Guardian monument, Six Bells, near Abertillery

This monument was created in 2010 to mark the 50th anniversary of the Six Bells colliery disaster, in which 45 men died. See below for more about the disaster. The photo of the colliery c.1905 is shown here courtesy of the National Library of Wales (image ref: Ridley 2045).

abertillery_colliery_at_six_bellsStanding 20 metres tall, the sculpture is a landmark in the valley. It stands at the site of the colliery and was designed and created by Sebastien Boysen. The figure on the stone plinth is made of strips of steel. From a distance it has a semi-transparent ghostly appearance, but it looks solid when you view it from near the plinth.

The Guardian was dedicated during a commemoration service on 28 June 2010. The service was led by Rowan Williams, then the Archbishop of Canterbury and now Baron Williams of Oystermouth (Swansea).

The sculpture is in Parc Arael Griffin. The park is named after Arrael Griffin colliery. Cefn yr Arael (or Arail) is the ridge to the north. There was a series of “Griffin Collieries” in the valley before Arrael Griffin opened in 1891.

Another public art installation, beside Foundry Bridge in Abertillery, commemorates the valley’s six collieries.

The disaster at Arrael Griffin shocked Britain because by 1960 collieries operated to much tighter safety standards, and with better technology, than they had in Victorian and Edwardian times. The 45 victims were working the morning shift deep underground on 28 June when a gas explosion caused fire, smoke and roof collapses. Nobody on the surface realised anything was amiss until three men managed to reach the bottom of the pit shaft. The three men had been injured despite working c.900 metres away from the site of the explosion.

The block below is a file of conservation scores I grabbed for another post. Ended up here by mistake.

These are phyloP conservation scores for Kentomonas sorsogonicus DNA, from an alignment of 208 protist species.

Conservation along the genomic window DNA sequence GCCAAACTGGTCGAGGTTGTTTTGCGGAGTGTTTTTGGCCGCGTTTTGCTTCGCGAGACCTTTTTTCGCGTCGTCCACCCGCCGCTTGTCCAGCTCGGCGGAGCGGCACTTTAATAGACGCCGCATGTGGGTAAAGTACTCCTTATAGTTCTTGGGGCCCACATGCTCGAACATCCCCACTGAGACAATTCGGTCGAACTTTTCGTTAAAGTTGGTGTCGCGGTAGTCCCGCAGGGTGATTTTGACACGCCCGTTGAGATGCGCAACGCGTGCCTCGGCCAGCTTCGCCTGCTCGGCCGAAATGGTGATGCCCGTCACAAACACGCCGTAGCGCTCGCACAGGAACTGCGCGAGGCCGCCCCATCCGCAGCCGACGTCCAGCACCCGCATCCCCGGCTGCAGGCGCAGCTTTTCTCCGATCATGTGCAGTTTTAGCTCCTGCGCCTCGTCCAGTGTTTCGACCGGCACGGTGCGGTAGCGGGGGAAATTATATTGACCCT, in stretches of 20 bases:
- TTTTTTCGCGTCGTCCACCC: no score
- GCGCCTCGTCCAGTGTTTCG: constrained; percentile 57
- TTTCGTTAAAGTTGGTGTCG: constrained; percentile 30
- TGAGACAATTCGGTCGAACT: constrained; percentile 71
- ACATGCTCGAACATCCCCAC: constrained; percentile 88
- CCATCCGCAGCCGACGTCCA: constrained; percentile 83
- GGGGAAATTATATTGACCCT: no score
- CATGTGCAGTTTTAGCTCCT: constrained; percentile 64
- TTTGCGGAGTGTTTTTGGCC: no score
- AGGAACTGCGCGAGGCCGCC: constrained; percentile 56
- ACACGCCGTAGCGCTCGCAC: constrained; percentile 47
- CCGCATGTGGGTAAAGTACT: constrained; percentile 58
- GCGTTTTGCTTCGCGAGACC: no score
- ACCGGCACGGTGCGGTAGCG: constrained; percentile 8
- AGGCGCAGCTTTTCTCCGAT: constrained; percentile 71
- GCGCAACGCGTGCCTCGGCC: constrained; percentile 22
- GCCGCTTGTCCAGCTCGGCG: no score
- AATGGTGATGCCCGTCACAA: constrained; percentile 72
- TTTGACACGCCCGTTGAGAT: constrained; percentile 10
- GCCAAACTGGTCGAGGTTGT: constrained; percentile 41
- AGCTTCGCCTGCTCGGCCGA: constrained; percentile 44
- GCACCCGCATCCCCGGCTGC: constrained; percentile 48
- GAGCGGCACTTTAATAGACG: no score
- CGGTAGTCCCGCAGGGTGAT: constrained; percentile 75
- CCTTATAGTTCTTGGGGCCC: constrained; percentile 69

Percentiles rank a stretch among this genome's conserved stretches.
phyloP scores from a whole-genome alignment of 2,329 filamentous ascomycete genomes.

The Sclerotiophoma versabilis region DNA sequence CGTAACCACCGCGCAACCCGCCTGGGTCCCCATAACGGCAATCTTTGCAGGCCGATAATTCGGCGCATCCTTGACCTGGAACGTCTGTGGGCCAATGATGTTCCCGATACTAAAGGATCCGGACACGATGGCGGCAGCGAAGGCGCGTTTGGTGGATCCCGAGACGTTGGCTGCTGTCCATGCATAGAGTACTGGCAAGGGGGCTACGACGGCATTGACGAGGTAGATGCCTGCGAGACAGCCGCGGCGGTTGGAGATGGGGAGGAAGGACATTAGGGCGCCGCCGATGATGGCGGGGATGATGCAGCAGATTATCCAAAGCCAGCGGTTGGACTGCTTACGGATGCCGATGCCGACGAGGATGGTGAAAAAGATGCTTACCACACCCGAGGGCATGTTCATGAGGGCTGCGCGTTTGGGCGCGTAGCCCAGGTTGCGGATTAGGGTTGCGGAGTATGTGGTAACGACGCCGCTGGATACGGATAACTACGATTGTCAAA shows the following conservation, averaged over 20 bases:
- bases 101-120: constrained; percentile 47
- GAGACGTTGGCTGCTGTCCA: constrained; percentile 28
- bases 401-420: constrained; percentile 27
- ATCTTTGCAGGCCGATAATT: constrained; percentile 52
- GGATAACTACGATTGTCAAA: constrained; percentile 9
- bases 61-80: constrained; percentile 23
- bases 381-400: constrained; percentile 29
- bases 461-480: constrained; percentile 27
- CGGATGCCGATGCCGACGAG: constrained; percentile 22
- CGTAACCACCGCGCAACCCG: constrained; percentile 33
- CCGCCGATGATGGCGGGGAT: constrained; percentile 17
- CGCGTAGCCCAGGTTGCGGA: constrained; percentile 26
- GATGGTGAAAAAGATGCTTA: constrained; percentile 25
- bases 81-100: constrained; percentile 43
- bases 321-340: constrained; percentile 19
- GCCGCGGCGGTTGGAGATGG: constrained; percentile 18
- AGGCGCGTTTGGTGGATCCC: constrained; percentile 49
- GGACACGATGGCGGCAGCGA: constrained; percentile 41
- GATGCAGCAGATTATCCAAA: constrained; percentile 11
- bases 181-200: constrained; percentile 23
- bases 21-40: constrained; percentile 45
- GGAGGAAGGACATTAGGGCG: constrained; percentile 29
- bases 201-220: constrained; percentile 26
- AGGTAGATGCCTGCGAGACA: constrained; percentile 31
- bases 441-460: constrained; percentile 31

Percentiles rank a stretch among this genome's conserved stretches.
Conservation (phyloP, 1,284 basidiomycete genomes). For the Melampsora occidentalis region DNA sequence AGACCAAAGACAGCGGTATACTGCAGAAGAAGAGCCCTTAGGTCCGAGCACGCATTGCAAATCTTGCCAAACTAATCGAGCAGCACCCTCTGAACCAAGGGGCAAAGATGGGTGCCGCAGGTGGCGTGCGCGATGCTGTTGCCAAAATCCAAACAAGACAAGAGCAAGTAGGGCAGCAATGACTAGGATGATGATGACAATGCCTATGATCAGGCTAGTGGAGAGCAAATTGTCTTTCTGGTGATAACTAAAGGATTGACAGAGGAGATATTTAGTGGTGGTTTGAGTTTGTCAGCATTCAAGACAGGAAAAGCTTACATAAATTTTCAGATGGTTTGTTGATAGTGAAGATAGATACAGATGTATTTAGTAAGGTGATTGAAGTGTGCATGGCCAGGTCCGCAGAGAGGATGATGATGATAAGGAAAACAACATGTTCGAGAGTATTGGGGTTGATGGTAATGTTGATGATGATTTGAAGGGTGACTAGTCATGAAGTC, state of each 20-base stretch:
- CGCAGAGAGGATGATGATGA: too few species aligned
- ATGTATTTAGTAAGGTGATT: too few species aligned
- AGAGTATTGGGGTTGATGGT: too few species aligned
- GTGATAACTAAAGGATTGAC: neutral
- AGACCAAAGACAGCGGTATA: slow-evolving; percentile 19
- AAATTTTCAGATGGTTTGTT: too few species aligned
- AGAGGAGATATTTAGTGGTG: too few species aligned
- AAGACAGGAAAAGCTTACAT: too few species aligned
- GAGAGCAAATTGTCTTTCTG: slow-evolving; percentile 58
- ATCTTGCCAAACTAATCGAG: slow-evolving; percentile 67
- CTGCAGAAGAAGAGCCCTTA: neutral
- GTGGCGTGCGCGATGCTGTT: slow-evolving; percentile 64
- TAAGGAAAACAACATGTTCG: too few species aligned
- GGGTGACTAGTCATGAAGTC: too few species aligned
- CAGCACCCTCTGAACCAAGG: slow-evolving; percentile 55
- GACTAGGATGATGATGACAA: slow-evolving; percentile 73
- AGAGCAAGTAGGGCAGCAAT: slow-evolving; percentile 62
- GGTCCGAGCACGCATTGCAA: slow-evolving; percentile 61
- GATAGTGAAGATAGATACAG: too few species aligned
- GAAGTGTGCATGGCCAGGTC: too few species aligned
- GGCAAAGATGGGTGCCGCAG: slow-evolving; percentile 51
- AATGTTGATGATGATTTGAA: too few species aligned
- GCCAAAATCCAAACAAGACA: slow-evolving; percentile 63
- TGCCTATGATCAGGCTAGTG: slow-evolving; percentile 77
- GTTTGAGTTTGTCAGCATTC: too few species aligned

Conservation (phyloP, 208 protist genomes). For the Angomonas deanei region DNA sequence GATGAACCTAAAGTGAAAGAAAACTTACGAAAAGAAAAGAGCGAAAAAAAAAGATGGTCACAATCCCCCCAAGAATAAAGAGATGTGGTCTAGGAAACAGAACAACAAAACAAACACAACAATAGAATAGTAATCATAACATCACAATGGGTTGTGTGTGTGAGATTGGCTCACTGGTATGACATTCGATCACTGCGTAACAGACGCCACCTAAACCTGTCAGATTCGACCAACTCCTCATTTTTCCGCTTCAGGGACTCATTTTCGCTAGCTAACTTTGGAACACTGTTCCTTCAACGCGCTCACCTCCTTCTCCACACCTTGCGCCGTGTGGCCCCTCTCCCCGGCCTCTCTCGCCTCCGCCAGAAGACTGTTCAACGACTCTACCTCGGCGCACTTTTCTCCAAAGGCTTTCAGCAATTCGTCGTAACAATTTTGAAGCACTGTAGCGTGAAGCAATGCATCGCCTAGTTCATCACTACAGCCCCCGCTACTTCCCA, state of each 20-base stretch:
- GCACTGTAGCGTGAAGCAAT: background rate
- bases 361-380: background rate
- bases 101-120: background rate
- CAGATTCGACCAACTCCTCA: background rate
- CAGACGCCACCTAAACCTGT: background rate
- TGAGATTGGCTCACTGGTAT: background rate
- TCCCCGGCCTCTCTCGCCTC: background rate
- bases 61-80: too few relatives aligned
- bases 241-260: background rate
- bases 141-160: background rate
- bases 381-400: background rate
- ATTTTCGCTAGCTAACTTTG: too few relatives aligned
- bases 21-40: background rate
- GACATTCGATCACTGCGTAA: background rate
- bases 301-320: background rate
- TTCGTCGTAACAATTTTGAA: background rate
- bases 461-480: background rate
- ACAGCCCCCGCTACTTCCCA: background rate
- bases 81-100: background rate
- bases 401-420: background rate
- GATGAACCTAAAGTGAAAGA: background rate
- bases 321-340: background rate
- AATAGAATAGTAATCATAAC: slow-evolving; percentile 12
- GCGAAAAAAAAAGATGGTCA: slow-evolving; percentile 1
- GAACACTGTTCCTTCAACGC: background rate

Word quickly spread and anxious relatives gathered at the colliery. Rescuers tried to find survivors but only found bodies as they laboured to clear debris. The bodies went to makeshift mortuaries in colliery buildings, where they were cleaned by nurses. A doctor certified the deaths and the bodies were shrouded before relatives came to identify them.

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With thanks to Graham Bennett.
More about the colliery on Graham Bennett’s website